From Publishers Weekly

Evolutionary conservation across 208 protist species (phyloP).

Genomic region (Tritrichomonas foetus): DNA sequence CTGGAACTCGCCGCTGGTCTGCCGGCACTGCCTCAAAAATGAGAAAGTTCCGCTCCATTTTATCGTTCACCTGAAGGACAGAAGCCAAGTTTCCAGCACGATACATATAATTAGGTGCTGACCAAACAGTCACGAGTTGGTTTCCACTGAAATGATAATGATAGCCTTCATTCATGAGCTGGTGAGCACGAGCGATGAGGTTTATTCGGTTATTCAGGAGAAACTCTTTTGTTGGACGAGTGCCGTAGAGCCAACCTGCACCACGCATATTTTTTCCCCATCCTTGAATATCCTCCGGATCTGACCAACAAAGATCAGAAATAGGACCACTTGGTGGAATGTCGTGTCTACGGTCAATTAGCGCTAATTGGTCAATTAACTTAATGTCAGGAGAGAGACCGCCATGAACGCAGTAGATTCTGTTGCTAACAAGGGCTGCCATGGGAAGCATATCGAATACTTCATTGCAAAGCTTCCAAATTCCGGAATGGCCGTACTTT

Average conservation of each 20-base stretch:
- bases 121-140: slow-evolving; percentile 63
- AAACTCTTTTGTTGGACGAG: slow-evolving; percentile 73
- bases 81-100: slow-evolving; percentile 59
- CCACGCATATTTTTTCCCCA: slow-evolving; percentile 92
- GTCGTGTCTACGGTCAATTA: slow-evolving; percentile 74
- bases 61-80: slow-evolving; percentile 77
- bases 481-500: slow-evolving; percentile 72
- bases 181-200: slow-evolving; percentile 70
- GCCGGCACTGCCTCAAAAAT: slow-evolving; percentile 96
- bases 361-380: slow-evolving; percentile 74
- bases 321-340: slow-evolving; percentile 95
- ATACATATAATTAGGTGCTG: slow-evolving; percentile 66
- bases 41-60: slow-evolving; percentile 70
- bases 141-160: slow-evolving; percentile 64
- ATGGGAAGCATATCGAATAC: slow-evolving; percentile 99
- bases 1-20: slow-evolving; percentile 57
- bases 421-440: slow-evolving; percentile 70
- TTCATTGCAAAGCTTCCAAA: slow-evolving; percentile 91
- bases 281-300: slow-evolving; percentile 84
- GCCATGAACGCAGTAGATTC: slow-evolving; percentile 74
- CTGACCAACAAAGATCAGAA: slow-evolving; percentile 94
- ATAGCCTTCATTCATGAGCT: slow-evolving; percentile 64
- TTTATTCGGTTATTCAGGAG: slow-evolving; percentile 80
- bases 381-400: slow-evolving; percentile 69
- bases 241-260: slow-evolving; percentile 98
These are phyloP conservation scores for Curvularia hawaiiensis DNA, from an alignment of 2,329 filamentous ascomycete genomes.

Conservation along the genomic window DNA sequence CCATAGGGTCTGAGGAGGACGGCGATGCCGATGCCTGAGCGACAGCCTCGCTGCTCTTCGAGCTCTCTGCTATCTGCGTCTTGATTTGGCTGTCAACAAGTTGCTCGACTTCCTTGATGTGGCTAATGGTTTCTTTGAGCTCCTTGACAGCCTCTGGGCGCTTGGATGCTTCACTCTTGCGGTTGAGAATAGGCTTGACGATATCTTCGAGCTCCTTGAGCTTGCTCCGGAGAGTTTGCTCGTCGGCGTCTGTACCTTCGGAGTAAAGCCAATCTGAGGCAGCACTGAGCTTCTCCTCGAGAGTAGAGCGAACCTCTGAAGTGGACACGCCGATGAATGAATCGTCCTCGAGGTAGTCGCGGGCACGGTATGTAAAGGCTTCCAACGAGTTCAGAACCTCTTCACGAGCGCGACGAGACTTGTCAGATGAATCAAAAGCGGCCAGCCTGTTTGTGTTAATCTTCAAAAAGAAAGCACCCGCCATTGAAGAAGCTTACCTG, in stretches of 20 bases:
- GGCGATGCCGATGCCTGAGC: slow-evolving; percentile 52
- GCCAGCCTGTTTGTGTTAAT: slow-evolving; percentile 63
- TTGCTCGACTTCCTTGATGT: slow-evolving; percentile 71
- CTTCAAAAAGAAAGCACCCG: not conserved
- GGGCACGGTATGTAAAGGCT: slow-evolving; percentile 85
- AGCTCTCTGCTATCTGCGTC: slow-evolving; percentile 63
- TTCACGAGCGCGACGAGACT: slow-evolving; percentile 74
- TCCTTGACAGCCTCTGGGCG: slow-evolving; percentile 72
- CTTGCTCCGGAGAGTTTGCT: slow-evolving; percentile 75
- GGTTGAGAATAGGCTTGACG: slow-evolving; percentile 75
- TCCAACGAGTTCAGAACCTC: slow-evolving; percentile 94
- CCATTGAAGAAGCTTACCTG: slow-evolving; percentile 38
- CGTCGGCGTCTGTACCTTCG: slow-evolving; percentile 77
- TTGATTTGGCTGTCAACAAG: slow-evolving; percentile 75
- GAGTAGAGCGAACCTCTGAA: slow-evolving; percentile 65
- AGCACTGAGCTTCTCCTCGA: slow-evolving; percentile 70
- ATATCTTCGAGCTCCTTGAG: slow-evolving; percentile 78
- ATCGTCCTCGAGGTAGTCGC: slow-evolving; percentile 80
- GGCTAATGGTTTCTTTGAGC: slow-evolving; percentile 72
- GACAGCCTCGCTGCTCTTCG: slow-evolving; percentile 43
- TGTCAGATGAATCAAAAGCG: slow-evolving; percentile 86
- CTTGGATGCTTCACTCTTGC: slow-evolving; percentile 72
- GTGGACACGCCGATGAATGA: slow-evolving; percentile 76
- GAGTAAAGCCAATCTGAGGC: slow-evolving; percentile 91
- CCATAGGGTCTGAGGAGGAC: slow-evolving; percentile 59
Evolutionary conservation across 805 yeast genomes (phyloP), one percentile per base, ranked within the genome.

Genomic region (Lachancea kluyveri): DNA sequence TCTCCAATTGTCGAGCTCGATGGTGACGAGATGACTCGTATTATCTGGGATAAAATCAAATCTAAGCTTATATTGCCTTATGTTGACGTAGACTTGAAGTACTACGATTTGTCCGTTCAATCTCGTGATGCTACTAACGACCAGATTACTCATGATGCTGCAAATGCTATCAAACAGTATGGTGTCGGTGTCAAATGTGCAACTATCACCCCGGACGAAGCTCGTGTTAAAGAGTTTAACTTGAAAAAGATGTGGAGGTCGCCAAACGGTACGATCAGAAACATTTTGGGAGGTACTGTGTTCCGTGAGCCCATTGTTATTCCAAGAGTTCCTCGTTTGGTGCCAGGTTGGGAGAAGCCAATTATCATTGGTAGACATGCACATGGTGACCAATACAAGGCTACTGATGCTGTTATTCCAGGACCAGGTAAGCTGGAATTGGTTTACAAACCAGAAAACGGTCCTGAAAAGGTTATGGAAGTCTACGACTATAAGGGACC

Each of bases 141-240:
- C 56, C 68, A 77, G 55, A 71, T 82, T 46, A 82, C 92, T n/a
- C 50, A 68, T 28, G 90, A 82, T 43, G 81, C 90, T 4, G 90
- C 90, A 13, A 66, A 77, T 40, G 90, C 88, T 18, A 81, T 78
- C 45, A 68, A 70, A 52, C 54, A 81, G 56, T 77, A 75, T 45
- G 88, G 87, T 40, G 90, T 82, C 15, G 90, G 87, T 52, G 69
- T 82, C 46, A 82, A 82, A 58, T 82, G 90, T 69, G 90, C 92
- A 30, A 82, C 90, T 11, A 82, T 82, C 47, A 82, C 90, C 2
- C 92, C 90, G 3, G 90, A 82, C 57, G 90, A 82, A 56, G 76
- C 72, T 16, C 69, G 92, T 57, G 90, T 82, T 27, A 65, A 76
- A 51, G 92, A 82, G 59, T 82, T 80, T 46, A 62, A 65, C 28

Written in a variety of insistent, arresting voices that hurtle the reader through glimpses of hedonistic, drug-speeded-up lives, some of the 13 very short stories in this debut collection succeed on their technical brilliance and shock value. Too many of them, however, are mannered and pretentious, studded with artifice and obsessed with alienation. Allen's stage set is a California strident with Day-Glo colors, slick with plastic values, vibrating with the menace of violence. Her characters are people you would never want to meet, in situations that reek with sleaze. Each of these short takes from the fast-lane begins with an attack sentence, the hallmark of Allen's mentor, Gordon Lish. A few of these slices of life are perfectly pitched and constructed, such as "The Generals," wherein the wife of an accident-prone football player reveals the cause of his incorrigible clumsiness, or "The Burnt," in which the pace is as frantic as fire. But too many others are deliberately outrageous. The opening sentence of "1987" reads:". . . I am watching a man who has blood on his face that looks to me like the blood is coming out of his eye give one, two, three kicks to the stomach of a woman who is on her knees in a puddle of sand. . . ." While Allen is a generously talented writer, one wishes her precocity had been shaped to better ends.
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